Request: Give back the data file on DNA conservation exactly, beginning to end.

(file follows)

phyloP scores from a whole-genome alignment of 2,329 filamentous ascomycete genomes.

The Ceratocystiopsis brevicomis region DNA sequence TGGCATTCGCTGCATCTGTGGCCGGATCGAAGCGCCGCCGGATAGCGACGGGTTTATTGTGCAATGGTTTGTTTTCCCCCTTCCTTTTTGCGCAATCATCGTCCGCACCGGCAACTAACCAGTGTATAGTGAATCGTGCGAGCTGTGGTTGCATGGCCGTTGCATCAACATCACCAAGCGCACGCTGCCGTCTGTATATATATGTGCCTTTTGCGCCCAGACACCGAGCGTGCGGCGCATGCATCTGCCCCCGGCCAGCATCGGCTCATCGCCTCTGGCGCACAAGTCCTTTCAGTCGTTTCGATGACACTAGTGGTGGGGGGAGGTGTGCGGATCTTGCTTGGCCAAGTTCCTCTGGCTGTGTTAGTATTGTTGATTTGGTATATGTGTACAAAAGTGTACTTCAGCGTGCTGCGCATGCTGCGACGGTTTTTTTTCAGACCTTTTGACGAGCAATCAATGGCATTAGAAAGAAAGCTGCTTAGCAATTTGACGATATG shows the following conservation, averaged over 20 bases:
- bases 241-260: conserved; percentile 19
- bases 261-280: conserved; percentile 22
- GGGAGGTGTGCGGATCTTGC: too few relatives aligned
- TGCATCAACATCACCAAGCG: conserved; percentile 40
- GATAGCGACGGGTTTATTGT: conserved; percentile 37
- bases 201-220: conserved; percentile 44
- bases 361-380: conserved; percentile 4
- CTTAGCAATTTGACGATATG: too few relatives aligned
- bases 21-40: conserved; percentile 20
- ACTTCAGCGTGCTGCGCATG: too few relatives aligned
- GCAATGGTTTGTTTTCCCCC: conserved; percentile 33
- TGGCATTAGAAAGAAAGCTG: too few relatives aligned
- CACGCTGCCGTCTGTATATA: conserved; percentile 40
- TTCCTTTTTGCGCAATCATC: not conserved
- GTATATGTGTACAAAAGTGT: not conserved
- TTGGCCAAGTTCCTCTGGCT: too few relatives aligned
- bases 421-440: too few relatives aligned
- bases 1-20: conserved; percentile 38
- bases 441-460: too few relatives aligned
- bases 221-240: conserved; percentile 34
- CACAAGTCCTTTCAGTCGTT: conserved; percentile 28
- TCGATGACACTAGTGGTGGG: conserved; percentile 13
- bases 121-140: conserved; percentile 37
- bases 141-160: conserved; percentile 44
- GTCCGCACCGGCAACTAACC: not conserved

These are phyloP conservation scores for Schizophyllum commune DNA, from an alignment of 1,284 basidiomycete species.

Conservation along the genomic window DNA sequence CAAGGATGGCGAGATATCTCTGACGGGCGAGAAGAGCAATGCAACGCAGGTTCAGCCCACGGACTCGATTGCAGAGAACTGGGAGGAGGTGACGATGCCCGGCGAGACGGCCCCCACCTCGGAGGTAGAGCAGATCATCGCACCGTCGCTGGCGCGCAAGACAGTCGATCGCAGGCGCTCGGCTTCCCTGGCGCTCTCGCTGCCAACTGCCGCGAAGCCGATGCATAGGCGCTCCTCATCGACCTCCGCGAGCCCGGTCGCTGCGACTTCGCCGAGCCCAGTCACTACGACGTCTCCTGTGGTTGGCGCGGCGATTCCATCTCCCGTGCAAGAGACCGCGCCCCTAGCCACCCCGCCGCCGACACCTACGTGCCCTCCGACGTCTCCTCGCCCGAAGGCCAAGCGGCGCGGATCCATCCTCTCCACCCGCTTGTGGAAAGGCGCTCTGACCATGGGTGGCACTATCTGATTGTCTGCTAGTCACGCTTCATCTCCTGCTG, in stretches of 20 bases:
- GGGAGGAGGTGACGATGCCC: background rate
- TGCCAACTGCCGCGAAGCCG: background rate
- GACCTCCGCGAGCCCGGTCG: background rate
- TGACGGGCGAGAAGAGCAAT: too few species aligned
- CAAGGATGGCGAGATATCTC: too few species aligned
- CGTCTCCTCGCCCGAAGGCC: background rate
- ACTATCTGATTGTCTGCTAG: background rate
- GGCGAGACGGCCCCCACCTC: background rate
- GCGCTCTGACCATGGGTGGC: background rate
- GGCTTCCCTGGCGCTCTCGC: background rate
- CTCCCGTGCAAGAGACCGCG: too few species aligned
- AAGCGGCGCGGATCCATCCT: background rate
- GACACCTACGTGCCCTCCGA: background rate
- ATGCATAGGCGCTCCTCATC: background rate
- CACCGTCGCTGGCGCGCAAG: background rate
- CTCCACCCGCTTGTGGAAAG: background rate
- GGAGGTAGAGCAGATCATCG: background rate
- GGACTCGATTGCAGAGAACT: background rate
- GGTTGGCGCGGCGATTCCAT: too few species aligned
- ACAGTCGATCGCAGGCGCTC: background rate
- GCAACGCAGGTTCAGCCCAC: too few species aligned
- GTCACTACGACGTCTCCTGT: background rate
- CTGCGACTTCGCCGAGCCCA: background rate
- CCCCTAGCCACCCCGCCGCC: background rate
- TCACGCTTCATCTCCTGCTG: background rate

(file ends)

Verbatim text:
phyloP scores from a whole-genome alignment of 2,329 filamentous ascomycete genomes.

The Ceratocystiopsis brevicomis region DNA sequence TGGCATTCGCTGCATCTGTGGCCGGATCGAAGCGCCGCCGGATAGCGACGGGTTTATTGTGCAATGGTTTGTTTTCCCCCTTCCTTTTTGCGCAATCATCGTCCGCACCGGCAACTAACCAGTGTATAGTGAATCGTGCGAGCTGTGGTTGCATGGCCGTTGCATCAACATCACCAAGCGCACGCTGCCGTCTGTATATATATGTGCCTTTTGCGCCCAGACACCGAGCGTGCGGCGCATGCATCTGCCCCCGGCCAGCATCGGCTCATCGCCTCTGGCGCACAAGTCCTTTCAGTCGTTTCGATGACACTAGTGGTGGGGGGAGGTGTGCGGATCTTGCTTGGCCAAGTTCCTCTGGCTGTGTTAGTATTGTTGATTTGGTATATGTGTACAAAAGTGTACTTCAGCGTGCTGCGCATGCTGCGACGGTTTTTTTTCAGACCTTTTGACGAGCAATCAATGGCATTAGAAAGAAAGCTGCTTAGCAATTTGACGATATG shows the following conservation, averaged over 20 bases:
- bases 241-260: conserved; percentile 19
- bases 261-280: conserved; percentile 22
- GGGAGGTGTGCGGATCTTGC: too few relatives aligned
- TGCATCAACATCACCAAGCG: conserved; percentile 40
- GATAGCGACGGGTTTATTGT: conserved; percentile 37
- bases 201-220: conserved; percentile 44
- bases 361-380: conserved; percentile 4
- CTTAGCAATTTGACGATATG: too few relatives aligned
- bases 21-40: conserved; percentile 20
- ACTTCAGCGTGCTGCGCATG: too few relatives aligned
- GCAATGGTTTGTTTTCCCCC: conserved; percentile 33
- TGGCATTAGAAAGAAAGCTG: too few relatives aligned
- CACGCTGCCGTCTGTATATA: conserved; percentile 40
- TTCCTTTTTGCGCAATCATC: not conserved
- GTATATGTGTACAAAAGTGT: not conserved
- TTGGCCAAGTTCCTCTGGCT: too few relatives aligned
- bases 421-440: too few relatives aligned
- bases 1-20: conserved; percentile 38
- bases 441-460: too few relatives aligned
- bases 221-240: conserved; percentile 34
- CACAAGTCCTTTCAGTCGTT: conserved; percentile 28
- TCGATGACACTAGTGGTGGG: conserved; percentile 13
- bases 121-140: conserved; percentile 37
- bases 141-160: conserved; percentile 44
- GTCCGCACCGGCAACTAACC: not conserved

These are phyloP conservation scores for Schizophyllum commune DNA, from an alignment of 1,284 basidiomycete species.

Conservation along the genomic window DNA sequence CAAGGATGGCGAGATATCTCTGACGGGCGAGAAGAGCAATGCAACGCAGGTTCAGCCCACGGACTCGATTGCAGAGAACTGGGAGGAGGTGACGATGCCCGGCGAGACGGCCCCCACCTCGGAGGTAGAGCAGATCATCGCACCGTCGCTGGCGCGCAAGACAGTCGATCGCAGGCGCTCGGCTTCCCTGGCGCTCTCGCTGCCAACTGCCGCGAAGCCGATGCATAGGCGCTCCTCATCGACCTCCGCGAGCCCGGTCGCTGCGACTTCGCCGAGCCCAGTCACTACGACGTCTCCTGTGGTTGGCGCGGCGATTCCATCTCCCGTGCAAGAGACCGCGCCCCTAGCCACCCCGCCGCCGACACCTACGTGCCCTCCGACGTCTCCTCGCCCGAAGGCCAAGCGGCGCGGATCCATCCTCTCCACCCGCTTGTGGAAAGGCGCTCTGACCATGGGTGGCACTATCTGATTGTCTGCTAGTCACGCTTCATCTCCTGCTG, in stretches of 20 bases:
- GGGAGGAGGTGACGATGCCC: background rate
- TGCCAACTGCCGCGAAGCCG: background rate
- GACCTCCGCGAGCCCGGTCG: background rate
- TGACGGGCGAGAAGAGCAAT: too few species aligned
- CAAGGATGGCGAGATATCTC: too few species aligned
- CGTCTCCTCGCCCGAAGGCC: background rate
- ACTATCTGATTGTCTGCTAG: background rate
- GGCGAGACGGCCCCCACCTC: background rate
- GCGCTCTGACCATGGGTGGC: background rate
- GGCTTCCCTGGCGCTCTCGC: background rate
- CTCCCGTGCAAGAGACCGCG: too few species aligned
- AAGCGGCGCGGATCCATCCT: background rate
- GACACCTACGTGCCCTCCGA: background rate
- ATGCATAGGCGCTCCTCATC: background rate
- CACCGTCGCTGGCGCGCAAG: background rate
- CTCCACCCGCTTGTGGAAAG: background rate
- GGAGGTAGAGCAGATCATCG: background rate
- GGACTCGATTGCAGAGAACT: background rate
- GGTTGGCGCGGCGATTCCAT: too few species aligned
- ACAGTCGATCGCAGGCGCTC: background rate
- GCAACGCAGGTTCAGCCCAC: too few species aligned
- GTCACTACGACGTCTCCTGT: background rate
- CTGCGACTTCGCCGAGCCCA: background rate
- CCCCTAGCCACCCCGCCGCC: background rate
- TCACGCTTCATCTCCTGCTG: background rate